There are so many rules for teachers to follow regarding classroom management. Many teachers find themselves questioning whether or not some of these rules are as necessary as they have been led to believe.
Discussed below are ten of the most prevalent classroom management myths that teachers face today and some alternatives for achieving a thriving class environment.
Myth #1: Classroom decoration shouldn’t be a priority, especially in high schools
TThe first myth we will be discussing in this article is about classroom decoration. Decorating a classroom takes a bit of time, effort, and funds. But, there’s no reason for classroom decorations to break the bank — especially with access to convenient and affordable online shops like Sproutbrite.
Some teachers love decorating. Other teachers dread it. The “haters” suggest that older students, in particular, lack appreciation for decorations and even find them distracting. However, having a lively, stimulating classroom can help inspire your students. If you create a classroom environment where the very walls encourage learning, you could easily engage students and keep them interested.
Myth #2: You should reward students for their good behavior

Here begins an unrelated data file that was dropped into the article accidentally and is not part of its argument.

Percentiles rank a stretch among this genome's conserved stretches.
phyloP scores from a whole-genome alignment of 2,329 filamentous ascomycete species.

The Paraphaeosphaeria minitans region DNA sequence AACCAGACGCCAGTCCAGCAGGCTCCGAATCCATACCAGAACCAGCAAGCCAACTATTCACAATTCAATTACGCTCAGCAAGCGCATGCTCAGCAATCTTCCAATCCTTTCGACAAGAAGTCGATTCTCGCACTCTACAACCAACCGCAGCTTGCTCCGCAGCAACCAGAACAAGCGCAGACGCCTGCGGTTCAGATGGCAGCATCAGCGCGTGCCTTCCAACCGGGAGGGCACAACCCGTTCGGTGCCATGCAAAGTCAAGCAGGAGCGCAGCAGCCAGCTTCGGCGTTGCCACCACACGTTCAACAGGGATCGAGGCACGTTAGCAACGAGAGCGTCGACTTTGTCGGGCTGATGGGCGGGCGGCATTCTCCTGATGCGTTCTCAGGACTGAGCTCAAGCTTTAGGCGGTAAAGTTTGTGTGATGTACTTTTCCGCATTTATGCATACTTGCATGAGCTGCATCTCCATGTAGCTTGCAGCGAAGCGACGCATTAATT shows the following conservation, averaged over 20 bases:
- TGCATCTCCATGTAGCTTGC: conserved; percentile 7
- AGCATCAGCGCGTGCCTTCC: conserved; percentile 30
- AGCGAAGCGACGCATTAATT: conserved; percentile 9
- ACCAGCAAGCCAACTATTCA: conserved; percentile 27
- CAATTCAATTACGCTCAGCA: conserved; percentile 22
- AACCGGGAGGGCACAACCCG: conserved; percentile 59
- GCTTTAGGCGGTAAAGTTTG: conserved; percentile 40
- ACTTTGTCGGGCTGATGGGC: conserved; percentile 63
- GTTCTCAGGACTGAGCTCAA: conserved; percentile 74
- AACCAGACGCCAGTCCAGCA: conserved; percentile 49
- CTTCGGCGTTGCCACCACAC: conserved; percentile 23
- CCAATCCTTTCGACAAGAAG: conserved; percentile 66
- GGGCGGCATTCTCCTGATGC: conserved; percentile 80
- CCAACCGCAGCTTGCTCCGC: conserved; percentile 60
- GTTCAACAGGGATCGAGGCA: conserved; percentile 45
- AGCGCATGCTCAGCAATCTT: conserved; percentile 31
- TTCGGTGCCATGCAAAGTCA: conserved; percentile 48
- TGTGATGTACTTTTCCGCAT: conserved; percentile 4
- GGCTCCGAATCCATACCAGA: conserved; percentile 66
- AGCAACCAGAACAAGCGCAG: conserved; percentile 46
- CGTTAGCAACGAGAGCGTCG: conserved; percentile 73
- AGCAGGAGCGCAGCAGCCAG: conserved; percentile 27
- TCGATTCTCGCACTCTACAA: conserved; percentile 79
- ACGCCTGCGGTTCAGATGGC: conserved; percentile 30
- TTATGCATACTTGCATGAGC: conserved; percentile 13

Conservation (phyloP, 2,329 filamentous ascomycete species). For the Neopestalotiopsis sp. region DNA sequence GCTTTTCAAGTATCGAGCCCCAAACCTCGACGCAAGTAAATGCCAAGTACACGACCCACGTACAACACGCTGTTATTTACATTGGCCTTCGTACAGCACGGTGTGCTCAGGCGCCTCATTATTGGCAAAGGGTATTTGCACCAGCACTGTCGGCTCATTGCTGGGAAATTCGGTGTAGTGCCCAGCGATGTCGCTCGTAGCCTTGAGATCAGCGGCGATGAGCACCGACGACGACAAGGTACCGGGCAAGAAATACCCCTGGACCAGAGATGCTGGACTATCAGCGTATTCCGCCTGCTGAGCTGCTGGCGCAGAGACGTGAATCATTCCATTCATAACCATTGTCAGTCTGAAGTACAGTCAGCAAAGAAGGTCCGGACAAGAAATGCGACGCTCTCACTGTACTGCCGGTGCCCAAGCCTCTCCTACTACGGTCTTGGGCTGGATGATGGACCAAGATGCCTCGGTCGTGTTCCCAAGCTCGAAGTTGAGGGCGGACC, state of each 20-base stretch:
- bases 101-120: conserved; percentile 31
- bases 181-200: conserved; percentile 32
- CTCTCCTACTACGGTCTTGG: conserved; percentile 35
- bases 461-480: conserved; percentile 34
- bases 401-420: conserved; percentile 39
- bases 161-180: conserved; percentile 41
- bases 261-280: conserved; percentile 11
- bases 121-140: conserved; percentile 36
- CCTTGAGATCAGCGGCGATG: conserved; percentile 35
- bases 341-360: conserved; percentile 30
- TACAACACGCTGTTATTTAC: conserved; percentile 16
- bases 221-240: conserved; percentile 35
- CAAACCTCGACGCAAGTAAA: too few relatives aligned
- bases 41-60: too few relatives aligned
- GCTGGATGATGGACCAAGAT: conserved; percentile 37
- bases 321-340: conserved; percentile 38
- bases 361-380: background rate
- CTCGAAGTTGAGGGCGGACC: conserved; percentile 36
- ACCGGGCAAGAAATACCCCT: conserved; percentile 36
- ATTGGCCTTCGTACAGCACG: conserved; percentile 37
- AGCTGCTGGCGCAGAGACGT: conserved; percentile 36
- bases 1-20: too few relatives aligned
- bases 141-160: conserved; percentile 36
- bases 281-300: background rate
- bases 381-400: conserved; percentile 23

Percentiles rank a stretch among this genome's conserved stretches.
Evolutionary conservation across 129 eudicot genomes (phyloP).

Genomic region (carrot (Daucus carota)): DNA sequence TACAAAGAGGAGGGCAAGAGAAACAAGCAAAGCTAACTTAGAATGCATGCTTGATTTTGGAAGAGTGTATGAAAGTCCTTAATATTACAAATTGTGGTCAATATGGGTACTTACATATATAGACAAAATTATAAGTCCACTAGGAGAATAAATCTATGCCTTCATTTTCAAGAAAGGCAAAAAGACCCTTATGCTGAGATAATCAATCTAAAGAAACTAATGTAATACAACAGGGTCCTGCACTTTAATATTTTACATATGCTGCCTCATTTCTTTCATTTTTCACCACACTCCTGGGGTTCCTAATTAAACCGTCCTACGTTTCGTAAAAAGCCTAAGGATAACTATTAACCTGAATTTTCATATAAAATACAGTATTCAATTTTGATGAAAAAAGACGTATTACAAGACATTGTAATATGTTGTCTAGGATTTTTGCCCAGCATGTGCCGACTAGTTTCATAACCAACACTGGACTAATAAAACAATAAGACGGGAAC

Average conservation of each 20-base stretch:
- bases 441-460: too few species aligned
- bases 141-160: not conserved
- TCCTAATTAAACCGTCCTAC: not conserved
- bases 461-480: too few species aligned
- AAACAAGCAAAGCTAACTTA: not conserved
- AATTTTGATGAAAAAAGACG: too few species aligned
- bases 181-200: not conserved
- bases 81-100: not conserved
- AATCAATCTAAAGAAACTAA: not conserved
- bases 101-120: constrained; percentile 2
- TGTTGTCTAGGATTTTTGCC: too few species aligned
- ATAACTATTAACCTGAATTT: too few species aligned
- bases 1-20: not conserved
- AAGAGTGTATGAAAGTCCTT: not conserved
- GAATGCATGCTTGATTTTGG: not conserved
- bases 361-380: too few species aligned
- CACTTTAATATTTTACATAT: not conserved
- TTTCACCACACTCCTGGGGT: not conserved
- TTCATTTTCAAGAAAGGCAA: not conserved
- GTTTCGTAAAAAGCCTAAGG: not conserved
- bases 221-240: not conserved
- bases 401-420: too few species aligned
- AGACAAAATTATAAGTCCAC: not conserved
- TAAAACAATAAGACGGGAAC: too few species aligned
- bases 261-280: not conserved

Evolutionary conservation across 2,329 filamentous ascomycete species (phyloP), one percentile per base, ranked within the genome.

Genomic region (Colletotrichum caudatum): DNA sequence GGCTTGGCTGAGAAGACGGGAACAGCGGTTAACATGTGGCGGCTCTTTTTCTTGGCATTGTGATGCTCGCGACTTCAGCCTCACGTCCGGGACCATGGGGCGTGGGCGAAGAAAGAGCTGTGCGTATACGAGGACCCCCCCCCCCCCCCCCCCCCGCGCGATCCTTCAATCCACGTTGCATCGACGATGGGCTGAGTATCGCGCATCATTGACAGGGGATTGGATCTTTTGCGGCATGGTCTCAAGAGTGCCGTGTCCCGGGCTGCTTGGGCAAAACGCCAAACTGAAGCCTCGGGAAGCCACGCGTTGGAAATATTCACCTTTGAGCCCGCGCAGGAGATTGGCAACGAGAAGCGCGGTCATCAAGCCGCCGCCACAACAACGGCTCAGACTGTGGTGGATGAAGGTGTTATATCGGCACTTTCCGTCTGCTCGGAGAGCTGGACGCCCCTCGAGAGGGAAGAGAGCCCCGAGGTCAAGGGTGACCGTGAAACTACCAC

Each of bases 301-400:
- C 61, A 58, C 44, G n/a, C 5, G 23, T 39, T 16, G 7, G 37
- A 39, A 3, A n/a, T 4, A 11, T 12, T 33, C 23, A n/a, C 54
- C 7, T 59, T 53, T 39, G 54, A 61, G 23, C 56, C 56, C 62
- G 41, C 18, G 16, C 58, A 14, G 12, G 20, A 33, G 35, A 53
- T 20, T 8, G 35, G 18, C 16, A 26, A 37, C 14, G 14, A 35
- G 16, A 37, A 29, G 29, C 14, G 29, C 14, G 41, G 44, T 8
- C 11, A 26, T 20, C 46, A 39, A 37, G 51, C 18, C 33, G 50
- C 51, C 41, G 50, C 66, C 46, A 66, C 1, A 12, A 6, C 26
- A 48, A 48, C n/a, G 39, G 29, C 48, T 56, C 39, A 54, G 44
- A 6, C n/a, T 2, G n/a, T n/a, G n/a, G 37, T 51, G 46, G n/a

Now, if students have been exceptionally well-behaved or gone above and beyond the norm, then yes — some type of reward may be in order. However, you have no obligation to reward the average behavior that all students display regularly.
You should not fear that the lack of reward will cause them to regress into deviant behavior. Everyone must learn that to “do right” does not always come with a bribe. If anything, it could be argued that offering a reward every time a student does not make a mistake could hurt their development.
Myth #3: You must put in long hours to be effective
Everyone knows the school system isn’t perfect. Teachers work for a salary, and that salary does not include overtime. Many people think that you have to put in extra hours to be an effective teacher, but this idea simply isn’t accurate. It’s more important that you respect yourself and make the extra effort to make your salaried hours as effective as possible.
The most highly-skilled teachers have learned how to manage their time effectively, including knowing when to “clock out” at the end of the day. There is no benefit to anyone if you take your work home or worry about potential career issues in front of your family.
Myth #4: The worst students need more time than the best students
This idea simply couldn’t be further from the truth. In essence, the teacher who follows this myth rewards poor behavior by favoring the student with more personal time. That isn’t to say that there aren’t exceptions to the rule or reasons why a teacher should give a poor student face-time. But this extra attention certainly shouldn’t be the rule.
Instead, the teacher should acknowledge that students can excel if they commit themselves to the process. But, hand-holding isn’t going to teach the student any life lessons in the interim. Students all want good grades, but some have more difficulty than others.
Myth #5: Your roster determines how your year will go